bucket man = derogatory term for a cowboy. “Sometimes they were called ‘pliers men,’ or ‘bucket men’ by ex-cowboys who would have scorned to carry a ‘bucket of sheep dip,’ or to bother too much about mending a gap in a wire fence.” Emerson Hough, The Story of the Cowboy.

bucket shop = an unauthorized office for speculating in stocks or currency using the funds of unwitting investors. “That keeps more men broke than a Wall Street bucket-shop.” Frank Lewis Nason, To the End of the Trail.

bucking strap = a device worn by a horse to prevent it from lifting its hind-quarters to either kick or buck. “‘I can’t think what got the fellow, or me either,’ he added, with a look of chagrin. ‘I never thought I needed a bucking-strap; but it seems as if I did.’” Adeline Knapp, The Well in the Desert.

bucko = an aggressive, overbearing, domineering person; a bully. He spoke like a bucko mate, and his words stirred the bile of Dextry. Rex Beach, The Spoilers.

bucky = general reference to a male. “You can bully and browbeat a lot of railroad buckies when you’re playing the boss act, but I know you!” Francis Lynde, The Taming of Red Butte Western.

Thursday, September 26, 2013

John Reese, The Wild One (1972)

What I most enjoy about a John Reese western is how he takes the conventions of the genre and makes them completely unpredictable. The conventions this time are right there on the cover from the title to the artwork to the tag line:

He was a boy in a man’s boots, packing a man’s gun, and sitting in a man’s saddle when he went riding into strange country…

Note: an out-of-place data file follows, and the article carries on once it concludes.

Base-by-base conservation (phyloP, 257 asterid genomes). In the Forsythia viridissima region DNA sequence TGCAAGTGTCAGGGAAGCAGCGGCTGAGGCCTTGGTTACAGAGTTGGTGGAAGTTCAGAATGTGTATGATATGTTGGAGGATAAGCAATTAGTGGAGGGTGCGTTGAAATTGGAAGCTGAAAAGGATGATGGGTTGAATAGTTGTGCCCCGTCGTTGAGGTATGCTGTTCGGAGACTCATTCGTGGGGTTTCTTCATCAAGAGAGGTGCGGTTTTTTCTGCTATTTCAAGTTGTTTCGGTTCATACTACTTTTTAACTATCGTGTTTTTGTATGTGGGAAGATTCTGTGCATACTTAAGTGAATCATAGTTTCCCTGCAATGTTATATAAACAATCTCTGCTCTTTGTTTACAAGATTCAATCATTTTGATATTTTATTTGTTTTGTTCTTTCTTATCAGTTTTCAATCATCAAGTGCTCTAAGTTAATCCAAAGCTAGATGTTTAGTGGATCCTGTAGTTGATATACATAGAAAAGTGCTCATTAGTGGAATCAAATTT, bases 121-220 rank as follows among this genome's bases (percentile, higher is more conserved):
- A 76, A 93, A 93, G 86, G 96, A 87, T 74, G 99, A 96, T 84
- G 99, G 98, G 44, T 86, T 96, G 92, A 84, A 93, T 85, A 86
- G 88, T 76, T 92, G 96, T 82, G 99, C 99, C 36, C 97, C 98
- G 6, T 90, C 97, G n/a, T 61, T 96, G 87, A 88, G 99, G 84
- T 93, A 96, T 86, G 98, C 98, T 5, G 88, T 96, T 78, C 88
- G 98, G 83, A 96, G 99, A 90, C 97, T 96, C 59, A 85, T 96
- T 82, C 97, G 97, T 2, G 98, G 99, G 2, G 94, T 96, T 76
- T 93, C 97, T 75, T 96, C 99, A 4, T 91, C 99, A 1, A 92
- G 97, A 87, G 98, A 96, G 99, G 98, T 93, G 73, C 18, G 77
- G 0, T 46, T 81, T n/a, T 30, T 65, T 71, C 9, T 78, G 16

All familiar and all true as far as they go. But try to guess what actually happens between the covers of this novel, and you’ll be mistaken.

Plot. Its plot is the basic bildungsroman (and there should be a simple word for that in English), a story about the moral and psychological growth of a novel’s main character. You see it over and over in westerns, a young man in his late teens forced by circumstances to take on the responsibilities of adulthood. It usually involves a crisis in which he leaves home and has to prove his mettle, usually with the use of a gun.

That character in this novel is Henry Ely, almost 18 years old, who is already flirting with trouble when we meet him in chapter one. Despite his mother’s warnings, he’s saddling up to meet with a neighbor’s wife for what he half expects will turn into the loss of his virginity. By the end of chapter two, he’s been hunted down by her husband and three sons, who beat him to within an inch of his life.

Thus begins an odyssey that takes him from Texas to a godforsaken settlement in New Mexico, where he gives himself another name, Jack Neely, and takes a job with a horse trader. There he inadvertently crosses a gun slinging outlaw, beats him in a fistfight, and eventually has to defend himself in a gun duel. Having developed nerves of steel by this point, he develops a reputation as a man-killer.

Nebraska Sandhills
Before long he is working as a foreman for a large cattle and sheep ranch in Wyoming, where he yearns to be his own man. That means running his own business. He has a dream of breeding mules using mustang mares. A partner has his eye on a ranch for sale in the Nebraska Sandhills, if they can somehow raise the money. And there’s this nice little bank waiting to be robbed.

And so on, through several more chapters, as the plot careens onward taking one unexpected turn after another. At the end, Jack (now Henry again) emerges from it all a grown man, having shown his grit by weathering several crises, including the loss of his virginity.

Characters. What makes all this work so well has a lot to do with how strongly characters drive the plot. Henry, as just one example, is so clearly a one-of-a-kind individual. A complicated guy, he doesn’t care whether or not you like him. He’s unsentimental and bonds with other people only as far as he can trust them. Which is not a lot.

Wednesday, September 25, 2013

Political correctness